Aside from being on one side of the “plotter/pantser” fence and being told you’re wrong by the other side, what is the worst writing advice you’ve ever had? You don’t have to say who gave it to you—but I’m curious…what was it? And do you agree with the idea that there is no bad writing advice, just “advice that works for you and advice that doesn’t”? Bring on the comments and opinions! The worst writing advice I ever received? “Try to write an Amish romance. That’s what’s “hot” now…” (from an agent). What’s yours?
Thursday, October 13, 2022
On this day in history, in 1834, the first publically-identified African-American inventor was granted a patent. This historic occasion would probably have slipped right past your characters’ notice, but they would have known African-Americans, inventors or otherwise. This date just shows that the country was beginning to recognize that African-Americans could come up with just as good an idea as a Caucasian inventor.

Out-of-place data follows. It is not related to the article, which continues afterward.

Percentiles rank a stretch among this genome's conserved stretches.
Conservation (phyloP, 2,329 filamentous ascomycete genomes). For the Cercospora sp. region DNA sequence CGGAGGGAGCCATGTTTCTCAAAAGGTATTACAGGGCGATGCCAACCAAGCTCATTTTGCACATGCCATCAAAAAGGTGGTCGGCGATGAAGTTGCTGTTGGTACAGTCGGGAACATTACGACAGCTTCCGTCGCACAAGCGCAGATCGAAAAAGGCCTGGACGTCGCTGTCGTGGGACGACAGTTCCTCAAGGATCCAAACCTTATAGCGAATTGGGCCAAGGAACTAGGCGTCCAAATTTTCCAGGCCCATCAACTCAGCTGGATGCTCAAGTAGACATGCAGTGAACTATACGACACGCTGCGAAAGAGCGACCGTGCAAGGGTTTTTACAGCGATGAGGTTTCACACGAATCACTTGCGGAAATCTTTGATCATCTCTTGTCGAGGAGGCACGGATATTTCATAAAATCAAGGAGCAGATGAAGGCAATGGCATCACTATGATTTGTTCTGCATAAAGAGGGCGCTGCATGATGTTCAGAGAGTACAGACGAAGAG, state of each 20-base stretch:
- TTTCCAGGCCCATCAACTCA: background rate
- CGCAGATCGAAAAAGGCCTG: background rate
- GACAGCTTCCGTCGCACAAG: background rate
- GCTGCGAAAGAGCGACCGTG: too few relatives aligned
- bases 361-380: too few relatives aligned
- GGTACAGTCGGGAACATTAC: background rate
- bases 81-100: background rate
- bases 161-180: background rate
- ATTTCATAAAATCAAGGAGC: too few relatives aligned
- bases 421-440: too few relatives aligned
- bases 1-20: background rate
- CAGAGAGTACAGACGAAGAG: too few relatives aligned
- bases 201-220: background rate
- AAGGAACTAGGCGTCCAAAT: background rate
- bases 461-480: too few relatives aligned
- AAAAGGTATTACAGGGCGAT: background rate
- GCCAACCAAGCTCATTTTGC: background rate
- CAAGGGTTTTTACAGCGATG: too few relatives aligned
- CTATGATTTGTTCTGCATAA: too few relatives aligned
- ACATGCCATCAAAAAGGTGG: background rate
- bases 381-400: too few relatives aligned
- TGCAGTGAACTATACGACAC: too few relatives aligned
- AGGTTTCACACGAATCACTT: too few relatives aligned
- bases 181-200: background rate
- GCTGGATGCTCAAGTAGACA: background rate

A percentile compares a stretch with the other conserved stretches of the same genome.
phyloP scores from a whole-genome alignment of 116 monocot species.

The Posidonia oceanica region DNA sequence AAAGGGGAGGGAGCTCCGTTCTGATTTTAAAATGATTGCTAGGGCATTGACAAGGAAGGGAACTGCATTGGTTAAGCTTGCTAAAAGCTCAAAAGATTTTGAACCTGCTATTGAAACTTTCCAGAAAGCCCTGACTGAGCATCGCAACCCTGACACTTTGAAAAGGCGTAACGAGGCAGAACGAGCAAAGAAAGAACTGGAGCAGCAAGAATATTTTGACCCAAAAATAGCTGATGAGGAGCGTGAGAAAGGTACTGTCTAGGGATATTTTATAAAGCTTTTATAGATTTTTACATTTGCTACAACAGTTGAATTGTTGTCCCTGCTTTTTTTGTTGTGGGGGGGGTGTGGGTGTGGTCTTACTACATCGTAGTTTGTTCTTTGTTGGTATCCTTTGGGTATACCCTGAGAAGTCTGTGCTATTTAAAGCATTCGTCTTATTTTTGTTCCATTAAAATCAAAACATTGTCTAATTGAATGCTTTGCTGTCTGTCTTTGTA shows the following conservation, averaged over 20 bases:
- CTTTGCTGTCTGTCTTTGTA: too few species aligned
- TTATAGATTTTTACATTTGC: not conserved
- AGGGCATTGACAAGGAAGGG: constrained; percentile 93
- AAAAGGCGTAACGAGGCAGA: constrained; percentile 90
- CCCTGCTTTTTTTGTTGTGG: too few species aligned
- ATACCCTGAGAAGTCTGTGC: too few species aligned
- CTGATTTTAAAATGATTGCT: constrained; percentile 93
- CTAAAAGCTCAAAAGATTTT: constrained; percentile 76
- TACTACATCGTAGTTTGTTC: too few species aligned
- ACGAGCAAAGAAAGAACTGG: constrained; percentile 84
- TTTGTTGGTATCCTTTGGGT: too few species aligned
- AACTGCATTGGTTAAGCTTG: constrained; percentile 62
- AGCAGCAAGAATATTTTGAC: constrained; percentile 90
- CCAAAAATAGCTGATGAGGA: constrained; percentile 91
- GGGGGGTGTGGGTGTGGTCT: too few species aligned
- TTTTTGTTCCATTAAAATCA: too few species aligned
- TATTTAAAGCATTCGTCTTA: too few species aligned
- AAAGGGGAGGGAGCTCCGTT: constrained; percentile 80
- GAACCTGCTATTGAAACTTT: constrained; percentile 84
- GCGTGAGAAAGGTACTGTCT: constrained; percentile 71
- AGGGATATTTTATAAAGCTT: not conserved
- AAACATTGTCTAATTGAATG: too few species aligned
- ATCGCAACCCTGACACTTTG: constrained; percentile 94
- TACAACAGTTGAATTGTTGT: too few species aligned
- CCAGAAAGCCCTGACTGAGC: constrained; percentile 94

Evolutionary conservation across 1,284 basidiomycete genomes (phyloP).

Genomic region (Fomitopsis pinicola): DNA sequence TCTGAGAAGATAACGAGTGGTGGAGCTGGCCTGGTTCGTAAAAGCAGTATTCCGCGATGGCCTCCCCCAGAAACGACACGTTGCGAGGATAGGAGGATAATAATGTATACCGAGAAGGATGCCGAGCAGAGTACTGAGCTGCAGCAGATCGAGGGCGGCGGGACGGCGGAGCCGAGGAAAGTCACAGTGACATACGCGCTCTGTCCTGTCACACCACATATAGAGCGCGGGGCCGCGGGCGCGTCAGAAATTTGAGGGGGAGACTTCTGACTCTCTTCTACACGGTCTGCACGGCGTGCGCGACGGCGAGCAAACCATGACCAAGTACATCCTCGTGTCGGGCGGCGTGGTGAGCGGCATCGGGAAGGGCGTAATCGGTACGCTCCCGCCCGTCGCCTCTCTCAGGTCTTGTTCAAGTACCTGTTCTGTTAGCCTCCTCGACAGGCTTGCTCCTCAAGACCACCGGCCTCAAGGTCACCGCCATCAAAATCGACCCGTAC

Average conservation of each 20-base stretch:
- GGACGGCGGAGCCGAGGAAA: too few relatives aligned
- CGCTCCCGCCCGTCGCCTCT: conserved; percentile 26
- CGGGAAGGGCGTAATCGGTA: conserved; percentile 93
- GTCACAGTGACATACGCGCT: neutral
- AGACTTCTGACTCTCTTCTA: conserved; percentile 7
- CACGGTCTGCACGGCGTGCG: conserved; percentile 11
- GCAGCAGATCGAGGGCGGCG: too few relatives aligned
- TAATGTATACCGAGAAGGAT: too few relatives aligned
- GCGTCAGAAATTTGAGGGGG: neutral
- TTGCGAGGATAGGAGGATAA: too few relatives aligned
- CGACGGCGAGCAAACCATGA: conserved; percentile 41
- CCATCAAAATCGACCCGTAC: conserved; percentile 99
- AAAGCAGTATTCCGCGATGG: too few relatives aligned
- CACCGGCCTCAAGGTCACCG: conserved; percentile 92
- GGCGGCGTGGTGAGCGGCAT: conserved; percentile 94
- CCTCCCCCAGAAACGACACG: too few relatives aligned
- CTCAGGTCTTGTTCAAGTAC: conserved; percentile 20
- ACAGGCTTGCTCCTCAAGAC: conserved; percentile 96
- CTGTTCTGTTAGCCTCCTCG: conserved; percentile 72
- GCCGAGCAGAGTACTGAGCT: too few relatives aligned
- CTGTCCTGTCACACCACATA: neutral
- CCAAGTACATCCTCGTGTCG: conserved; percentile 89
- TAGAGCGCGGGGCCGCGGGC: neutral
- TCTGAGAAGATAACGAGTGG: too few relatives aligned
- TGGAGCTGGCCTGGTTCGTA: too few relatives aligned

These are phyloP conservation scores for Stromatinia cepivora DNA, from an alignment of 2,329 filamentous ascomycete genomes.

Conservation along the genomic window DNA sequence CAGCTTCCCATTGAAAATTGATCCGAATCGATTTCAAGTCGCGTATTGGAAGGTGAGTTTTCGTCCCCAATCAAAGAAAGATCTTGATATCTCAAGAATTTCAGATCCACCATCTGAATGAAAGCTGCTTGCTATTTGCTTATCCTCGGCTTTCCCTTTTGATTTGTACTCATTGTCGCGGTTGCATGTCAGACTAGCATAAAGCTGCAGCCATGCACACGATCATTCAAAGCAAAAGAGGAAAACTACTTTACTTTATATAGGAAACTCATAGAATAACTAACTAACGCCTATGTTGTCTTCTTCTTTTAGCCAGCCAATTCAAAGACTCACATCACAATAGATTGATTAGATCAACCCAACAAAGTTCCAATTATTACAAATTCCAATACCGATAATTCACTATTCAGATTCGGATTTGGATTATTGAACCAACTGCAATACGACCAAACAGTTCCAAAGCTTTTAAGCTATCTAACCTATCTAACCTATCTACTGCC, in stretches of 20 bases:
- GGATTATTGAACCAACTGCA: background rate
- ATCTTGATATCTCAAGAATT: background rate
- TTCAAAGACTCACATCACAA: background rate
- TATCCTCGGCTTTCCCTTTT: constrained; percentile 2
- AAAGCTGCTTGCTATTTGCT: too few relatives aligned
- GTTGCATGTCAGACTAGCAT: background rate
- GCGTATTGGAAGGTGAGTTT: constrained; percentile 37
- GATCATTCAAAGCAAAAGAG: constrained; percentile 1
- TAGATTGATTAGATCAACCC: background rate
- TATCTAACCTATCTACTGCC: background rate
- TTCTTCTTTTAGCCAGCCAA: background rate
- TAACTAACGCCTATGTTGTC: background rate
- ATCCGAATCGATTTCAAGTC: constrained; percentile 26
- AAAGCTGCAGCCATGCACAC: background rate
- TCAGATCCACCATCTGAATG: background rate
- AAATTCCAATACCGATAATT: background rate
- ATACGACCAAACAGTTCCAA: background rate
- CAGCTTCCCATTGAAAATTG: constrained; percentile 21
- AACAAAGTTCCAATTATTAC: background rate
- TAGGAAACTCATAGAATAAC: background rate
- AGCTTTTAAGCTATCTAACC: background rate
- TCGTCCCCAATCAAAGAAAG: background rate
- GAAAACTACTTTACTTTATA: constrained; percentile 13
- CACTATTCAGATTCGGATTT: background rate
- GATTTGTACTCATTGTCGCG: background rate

Wednesday, October 5, 2022
The crack of the whip! The pounding of hooves! The Thunder of stagecoach wheels! It’s all here in 15 tales of old west adventure edited by Richard Prosch and written by the following authors:
Terry Alexander — J.D. Arnold — Dennis Doty — J.L. Guin —
J.E.S. Hays — Gail Heath — Jackson Lowry — Jeffrey J. Mariotte — Edward Massey
— Terrence McCauley — Von McKee — Cheryl Pierson — James Reasoner — Charlie
Steel — Benjamin Thomas — Big Jim Williams, with an introduction by Doris
Gardner-McCraw President, Western Fictioneers.
Monday, October 3, 2022
Taking a Hiatus from Medicine in the Old West to Check out